But does that tell us anything concrete? Fallaini is a nasty piece of work, the incidents back it up. But does it make it black and white that Fallaini is taking liberties and getting away with it?

This is why stats should never form your opinion and should instead help you to build one. What this table doesn't tell you is the way these midfielders are deployed. Of all the midfielders on the list Catts is without doubt the player who tends to sit the deepest, despite Dick Advocaat encouraging him to get forward a bit more.

Under Gus he was expected to sit in front of the back two with his fellow defenders stepping forward to form a back three whilst in possession with the wing backs pushing forward. This put Catts constantly in a danger area where fouls committed are often met with bookings.

The other midfielders have enjoyed much more freedom to get forward, especially the likes of Fallaini who was for long spells has been deployed in a more attacking role. We have to be honest here, fouls which are committed in your opponents half are less likely to receive a card where fouls in your own half, especially around your own penalty area will incur bookings.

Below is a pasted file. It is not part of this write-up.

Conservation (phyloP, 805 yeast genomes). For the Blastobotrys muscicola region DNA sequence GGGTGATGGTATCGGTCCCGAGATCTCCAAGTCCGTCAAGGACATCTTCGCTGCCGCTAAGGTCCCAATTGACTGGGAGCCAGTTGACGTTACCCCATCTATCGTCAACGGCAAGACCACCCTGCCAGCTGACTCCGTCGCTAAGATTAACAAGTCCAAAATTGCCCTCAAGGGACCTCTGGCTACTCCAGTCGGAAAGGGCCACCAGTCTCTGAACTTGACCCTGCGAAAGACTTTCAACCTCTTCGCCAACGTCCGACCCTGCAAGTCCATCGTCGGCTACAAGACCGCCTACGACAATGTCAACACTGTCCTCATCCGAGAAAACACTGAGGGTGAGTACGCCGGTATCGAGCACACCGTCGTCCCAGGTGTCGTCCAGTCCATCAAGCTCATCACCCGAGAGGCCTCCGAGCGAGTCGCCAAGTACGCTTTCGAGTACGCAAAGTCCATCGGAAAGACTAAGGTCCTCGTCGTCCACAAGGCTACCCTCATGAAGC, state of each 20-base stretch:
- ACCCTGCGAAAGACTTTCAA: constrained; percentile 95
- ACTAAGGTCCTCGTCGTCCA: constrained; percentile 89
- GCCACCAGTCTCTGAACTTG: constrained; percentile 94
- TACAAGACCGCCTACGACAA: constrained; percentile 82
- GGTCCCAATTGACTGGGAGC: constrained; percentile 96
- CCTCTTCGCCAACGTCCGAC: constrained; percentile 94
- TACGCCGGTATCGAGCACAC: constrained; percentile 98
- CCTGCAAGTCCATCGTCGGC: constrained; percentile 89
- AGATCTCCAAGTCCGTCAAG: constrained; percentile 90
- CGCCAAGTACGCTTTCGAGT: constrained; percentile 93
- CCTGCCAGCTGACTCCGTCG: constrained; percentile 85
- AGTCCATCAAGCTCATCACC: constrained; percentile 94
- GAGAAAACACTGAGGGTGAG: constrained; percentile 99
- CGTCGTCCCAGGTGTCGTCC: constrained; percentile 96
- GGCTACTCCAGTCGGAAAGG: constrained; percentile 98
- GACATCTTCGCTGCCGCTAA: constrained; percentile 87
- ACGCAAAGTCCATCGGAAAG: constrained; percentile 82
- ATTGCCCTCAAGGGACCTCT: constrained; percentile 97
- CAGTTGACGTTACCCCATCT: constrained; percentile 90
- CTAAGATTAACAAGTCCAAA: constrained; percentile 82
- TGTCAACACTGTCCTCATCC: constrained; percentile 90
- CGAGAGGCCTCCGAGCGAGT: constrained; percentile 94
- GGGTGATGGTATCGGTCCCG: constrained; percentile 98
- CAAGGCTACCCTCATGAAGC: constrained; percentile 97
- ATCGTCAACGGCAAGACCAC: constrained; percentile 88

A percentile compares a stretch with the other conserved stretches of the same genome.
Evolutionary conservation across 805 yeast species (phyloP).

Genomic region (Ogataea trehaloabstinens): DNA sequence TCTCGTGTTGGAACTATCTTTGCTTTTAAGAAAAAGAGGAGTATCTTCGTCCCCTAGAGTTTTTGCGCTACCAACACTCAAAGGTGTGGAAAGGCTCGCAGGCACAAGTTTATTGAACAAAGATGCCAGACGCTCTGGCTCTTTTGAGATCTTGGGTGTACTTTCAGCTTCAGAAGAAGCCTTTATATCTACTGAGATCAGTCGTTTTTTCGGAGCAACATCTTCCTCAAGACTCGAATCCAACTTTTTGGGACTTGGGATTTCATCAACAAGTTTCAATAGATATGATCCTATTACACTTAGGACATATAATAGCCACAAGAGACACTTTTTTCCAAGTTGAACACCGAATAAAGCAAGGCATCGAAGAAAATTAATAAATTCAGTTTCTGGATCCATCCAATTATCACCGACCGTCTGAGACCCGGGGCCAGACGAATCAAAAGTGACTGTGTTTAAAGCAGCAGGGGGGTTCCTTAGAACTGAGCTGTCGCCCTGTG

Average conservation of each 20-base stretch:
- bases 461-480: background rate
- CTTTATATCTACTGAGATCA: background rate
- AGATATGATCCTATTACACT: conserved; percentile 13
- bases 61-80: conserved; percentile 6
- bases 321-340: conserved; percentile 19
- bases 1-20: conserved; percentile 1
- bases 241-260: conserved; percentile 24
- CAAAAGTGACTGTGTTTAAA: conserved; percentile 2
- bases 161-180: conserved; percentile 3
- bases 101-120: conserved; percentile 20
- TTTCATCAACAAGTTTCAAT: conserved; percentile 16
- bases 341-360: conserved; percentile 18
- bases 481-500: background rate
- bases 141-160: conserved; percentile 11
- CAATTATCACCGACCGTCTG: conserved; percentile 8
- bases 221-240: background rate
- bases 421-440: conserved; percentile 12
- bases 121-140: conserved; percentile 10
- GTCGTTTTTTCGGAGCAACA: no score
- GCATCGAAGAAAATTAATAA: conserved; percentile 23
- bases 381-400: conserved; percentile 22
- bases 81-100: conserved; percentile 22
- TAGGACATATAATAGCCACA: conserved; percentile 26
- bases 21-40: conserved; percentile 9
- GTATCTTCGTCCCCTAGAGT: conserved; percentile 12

'But Lee has a reputation with referees,' I bet you're thinking? Well, Lee Cattermole has been booked by 10 different officials this season with many of the usual suspects, who we were all certain held a "Catts grudge' looking to have finally shrugged the monkey.

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Officials such as Andre Marriner, Kevin Friend and Phil Dowd, the usual suspects, have had plenty games to enforce their grudge this season, yet Catts has coasted through many of their games booking free.

His booking at the hands of Kevin Friend came in the 2-0 home defeat of Arsenal where if you recall he took one for the team as Oxlade-Chamberlain moved to break, one of many booking this season he took on the chin for the team. A stone wall yellow with no arguments.

Then there's his booking at the hands of Phil Dowd in the 1-3 win over Palace when Catts was dispossessed out of position so went through the back of Chamakh. Again no complaints. So it appears that Lee is in fact building bridges with some of the old guard referees who just loved to dish the card out to him in the past.

But 14 bookings is a lot. Seeing every game Catts has played this season I, like many, was left furious with some of the decisions. Take his booking against Swansea at the hands of Chris Foy where on the stroke of half time produced a superb tackle to disposes Sigurdsson. The only game involving Catts that Chris Foy took charge of and he booked him for nothing.